Up next as the multi-year starter was Ricky Stanzi, who took over as the full-time starter five games into his sophomore season in 2008 and then held the position for the rest of his career.

The good far outweighs the bad with Stanzi, considering Iowa was 3-0 in bowl games with him as the starter, and that he threw for 3,004 yards as a senior in 2010.

Iowa also tied a school record at the time by winning 11 games during Stanzi’s junior season in 2009.

The Hawkeyes were 9-0 in 2009 when Stanzi was injured against Northwestern. Iowa would go on to lose to the Wildcats 17-10 at Kinnick Stadium and then also lost a week later at Ohio State, 27-24 with James Vandenberg playing quarterback in both games.

Stanzi was close as a senior to doing what Rodgers had done nearly two decades before, but then Wisconsin pulled off a fake punt at Kinnick Stadium, and that led to a 31-30 Badger victory in the seventh game.

Iowa recovered to win the next two games against Michigan State and Indiana, but then lost the final three regular-season games to Northwestern, Ohio State and Minnesota by a combined 10 points.

A team that many thought was capable of winning a Big Ten title and competing on the biggest stage instead finished its season in the Insight Bowl against Missouri.

Stanzi and his cohorts deserve praise for winning the bowl game because they could’ve easily folded after having finished the regular season so poorly.

But to finish just 8-5 is hardly what Stanzi envisioned for his senior season, especially considering the talent on Iowa’s 2010 roster.

Vandenberg became the starter as a junior in 2011 and finished with 3,022 passing yards and 25 touchdown passes.

Ken O’Keefe then resigned as the Iowa offensive coordinator after the 2011 season and was replaced by Greg Davis.

Unfortunately, for Vandenberg, he was in the wrong place at the wrong time as Iowa struggled to adjust to Davis’ horizontal passing games during the 2012 season.

Iowa finished just 4-8 in 2012 and Vandenberg had nearly 800 fewer passing yards than the previous season.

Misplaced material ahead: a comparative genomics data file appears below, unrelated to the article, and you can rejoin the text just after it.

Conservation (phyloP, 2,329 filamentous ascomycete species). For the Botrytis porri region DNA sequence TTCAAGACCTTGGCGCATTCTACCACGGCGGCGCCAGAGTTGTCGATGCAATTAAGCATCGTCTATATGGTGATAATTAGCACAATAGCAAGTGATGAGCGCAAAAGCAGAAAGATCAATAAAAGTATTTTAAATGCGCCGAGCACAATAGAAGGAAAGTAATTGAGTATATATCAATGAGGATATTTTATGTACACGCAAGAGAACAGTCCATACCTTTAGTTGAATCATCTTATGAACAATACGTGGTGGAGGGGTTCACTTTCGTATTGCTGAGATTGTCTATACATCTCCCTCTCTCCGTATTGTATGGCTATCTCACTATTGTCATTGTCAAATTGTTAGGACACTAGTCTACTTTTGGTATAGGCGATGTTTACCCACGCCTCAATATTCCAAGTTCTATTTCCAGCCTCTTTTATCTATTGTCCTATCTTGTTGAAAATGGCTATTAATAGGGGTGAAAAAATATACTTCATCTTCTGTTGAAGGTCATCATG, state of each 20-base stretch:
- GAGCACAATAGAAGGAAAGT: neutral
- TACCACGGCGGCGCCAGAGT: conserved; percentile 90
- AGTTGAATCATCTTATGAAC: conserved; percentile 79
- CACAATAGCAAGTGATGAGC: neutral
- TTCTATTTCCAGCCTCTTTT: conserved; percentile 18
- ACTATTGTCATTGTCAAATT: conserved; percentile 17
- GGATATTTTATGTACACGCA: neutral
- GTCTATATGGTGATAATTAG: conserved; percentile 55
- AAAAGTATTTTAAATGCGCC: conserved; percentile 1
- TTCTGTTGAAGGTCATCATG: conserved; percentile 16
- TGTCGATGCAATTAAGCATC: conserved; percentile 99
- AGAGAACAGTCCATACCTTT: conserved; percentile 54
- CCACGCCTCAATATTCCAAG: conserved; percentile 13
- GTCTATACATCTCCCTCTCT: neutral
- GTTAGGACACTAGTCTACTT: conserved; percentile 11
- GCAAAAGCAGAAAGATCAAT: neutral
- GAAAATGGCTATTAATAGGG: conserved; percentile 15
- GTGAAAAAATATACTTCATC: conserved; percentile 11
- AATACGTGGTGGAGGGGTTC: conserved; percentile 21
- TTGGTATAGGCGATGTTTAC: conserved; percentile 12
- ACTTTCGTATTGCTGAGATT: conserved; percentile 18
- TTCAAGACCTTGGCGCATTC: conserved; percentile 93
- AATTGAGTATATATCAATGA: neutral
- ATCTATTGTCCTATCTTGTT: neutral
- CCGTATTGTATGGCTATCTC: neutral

Jake Rudock became the starter in 2013 and held the job for two seasons before being supplanted by C.J. Beathard shortly after the 2014 season had ended.

Rudock transferred to Michigan where he started as a graduate student in 2015, while Beathard led Iowa to the Rose Bowl and to 12 wins in 2015. Beathard also made second-team All-Big Ten and was popular with his teammates and fans.

There were high hopes for Beathard’s senior season in 2016, but similar to what happened to Tate a decade before, Beathard struggled with injuries and his team suffered, finishing 8-5 overall.

That brings us to Stanley, who will join Tate this fall as the only quarterbacks to start for three consecutive full seasons under Ferentz.

Stanley has combined to throw 52 touchdown passes over the past two seasons, which is the most by an Iowa quarterback in back-to-back seasons.

However, 27 of those scoring strikes were caught by former tight ends T.J. Hockenson and Noah Fant, both are whom are now in the NFL after having been drafted in the first round by Detroit and Denver, respectively.

So there is some uncertainty with the Iowa passing game.

Can the experience at the receiver positions help to make up for the lack of experience at tight end?

And will Iowa reload at tight end rather than rebuild?

It would be naive and unreasonable to think that the current tight ends will pick up where Hockenson and Fant left off.

But they also can’t be weaknesses, either, because Stanley will need all the help he can get to avoid being Iowa's next multi-year starting quarterback to face adversity as a senior.

"You just have to work at it," Stanely said on the final day of spring practice last Friday. "You've jut got to put in the time. There's no secret to it, other than just putting in hard work and that chemistry will build itself."

Stanley might have an advantage with Ken O'Keefe having returned to Iowa in 2017 to coach the quarterbacks. O'Keefe's only responsibility is coaching the quarterbacks, so that will mean plenty of hands-on training for Stanley.

Now we'll just have to wait and see what happens.